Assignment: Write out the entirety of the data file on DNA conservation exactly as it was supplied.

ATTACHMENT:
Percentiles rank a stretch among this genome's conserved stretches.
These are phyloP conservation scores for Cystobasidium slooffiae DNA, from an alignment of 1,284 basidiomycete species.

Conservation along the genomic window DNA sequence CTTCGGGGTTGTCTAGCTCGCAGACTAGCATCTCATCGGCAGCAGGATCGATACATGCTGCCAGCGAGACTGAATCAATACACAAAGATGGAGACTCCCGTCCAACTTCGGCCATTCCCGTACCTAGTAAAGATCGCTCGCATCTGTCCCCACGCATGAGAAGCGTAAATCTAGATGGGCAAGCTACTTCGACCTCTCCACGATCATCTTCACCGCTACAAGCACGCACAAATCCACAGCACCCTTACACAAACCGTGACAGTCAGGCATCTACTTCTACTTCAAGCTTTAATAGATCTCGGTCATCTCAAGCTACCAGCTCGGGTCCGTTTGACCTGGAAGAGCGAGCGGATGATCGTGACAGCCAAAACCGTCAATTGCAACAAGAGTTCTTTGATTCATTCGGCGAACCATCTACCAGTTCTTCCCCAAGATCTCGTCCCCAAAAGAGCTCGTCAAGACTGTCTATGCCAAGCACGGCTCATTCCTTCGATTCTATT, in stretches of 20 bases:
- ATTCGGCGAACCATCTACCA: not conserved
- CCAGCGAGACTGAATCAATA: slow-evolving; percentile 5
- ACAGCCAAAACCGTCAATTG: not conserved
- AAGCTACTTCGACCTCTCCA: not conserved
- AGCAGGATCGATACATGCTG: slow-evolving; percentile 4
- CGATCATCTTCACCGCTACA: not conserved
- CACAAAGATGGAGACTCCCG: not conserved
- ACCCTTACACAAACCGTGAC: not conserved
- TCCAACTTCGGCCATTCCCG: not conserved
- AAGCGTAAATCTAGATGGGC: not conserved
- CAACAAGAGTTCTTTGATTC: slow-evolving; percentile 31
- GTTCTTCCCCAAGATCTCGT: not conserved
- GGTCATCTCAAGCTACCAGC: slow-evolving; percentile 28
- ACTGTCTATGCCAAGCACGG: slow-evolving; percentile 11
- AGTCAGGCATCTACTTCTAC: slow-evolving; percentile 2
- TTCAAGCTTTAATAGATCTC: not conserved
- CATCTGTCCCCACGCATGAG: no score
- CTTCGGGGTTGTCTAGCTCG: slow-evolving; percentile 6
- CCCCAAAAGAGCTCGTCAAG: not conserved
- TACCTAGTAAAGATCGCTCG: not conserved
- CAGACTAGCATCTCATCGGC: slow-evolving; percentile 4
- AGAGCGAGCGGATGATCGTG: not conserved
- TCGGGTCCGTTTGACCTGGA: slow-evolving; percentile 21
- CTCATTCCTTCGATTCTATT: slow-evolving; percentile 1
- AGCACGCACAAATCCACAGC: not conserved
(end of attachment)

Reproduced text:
Percentiles rank a stretch among this genome's conserved stretches.
These are phyloP conservation scores for Cystobasidium slooffiae DNA, from an alignment of 1,284 basidiomycete species.

Conservation along the genomic window DNA sequence CTTCGGGGTTGTCTAGCTCGCAGACTAGCATCTCATCGGCAGCAGGATCGATACATGCTGCCAGCGAGACTGAATCAATACACAAAGATGGAGACTCCCGTCCAACTTCGGCCATTCCCGTACCTAGTAAAGATCGCTCGCATCTGTCCCCACGCATGAGAAGCGTAAATCTAGATGGGCAAGCTACTTCGACCTCTCCACGATCATCTTCACCGCTACAAGCACGCACAAATCCACAGCACCCTTACACAAACCGTGACAGTCAGGCATCTACTTCTACTTCAAGCTTTAATAGATCTCGGTCATCTCAAGCTACCAGCTCGGGTCCGTTTGACCTGGAAGAGCGAGCGGATGATCGTGACAGCCAAAACCGTCAATTGCAACAAGAGTTCTTTGATTCATTCGGCGAACCATCTACCAGTTCTTCCCCAAGATCTCGTCCCCAAAAGAGCTCGTCAAGACTGTCTATGCCAAGCACGGCTCATTCCTTCGATTCTATT, in stretches of 20 bases:
- ATTCGGCGAACCATCTACCA: not conserved
- CCAGCGAGACTGAATCAATA: slow-evolving; percentile 5
- ACAGCCAAAACCGTCAATTG: not conserved
- AAGCTACTTCGACCTCTCCA: not conserved
- AGCAGGATCGATACATGCTG: slow-evolving; percentile 4
- CGATCATCTTCACCGCTACA: not conserved
- CACAAAGATGGAGACTCCCG: not conserved
- ACCCTTACACAAACCGTGAC: not conserved
- TCCAACTTCGGCCATTCCCG: not conserved
- AAGCGTAAATCTAGATGGGC: not conserved
- CAACAAGAGTTCTTTGATTC: slow-evolving; percentile 31
- GTTCTTCCCCAAGATCTCGT: not conserved
- GGTCATCTCAAGCTACCAGC: slow-evolving; percentile 28
- ACTGTCTATGCCAAGCACGG: slow-evolving; percentile 11
- AGTCAGGCATCTACTTCTAC: slow-evolving; percentile 2
- TTCAAGCTTTAATAGATCTC: not conserved
- CATCTGTCCCCACGCATGAG: no score
- CTTCGGGGTTGTCTAGCTCG: slow-evolving; percentile 6
- CCCCAAAAGAGCTCGTCAAG: not conserved
- TACCTAGTAAAGATCGCTCG: not conserved
- CAGACTAGCATCTCATCGGC: slow-evolving; percentile 4
- AGAGCGAGCGGATGATCGTG: not conserved
- TCGGGTCCGTTTGACCTGGA: slow-evolving; percentile 21
- CTCATTCCTTCGATTCTATT: slow-evolving; percentile 1
- AGCACGCACAAATCCACAGC: not conserved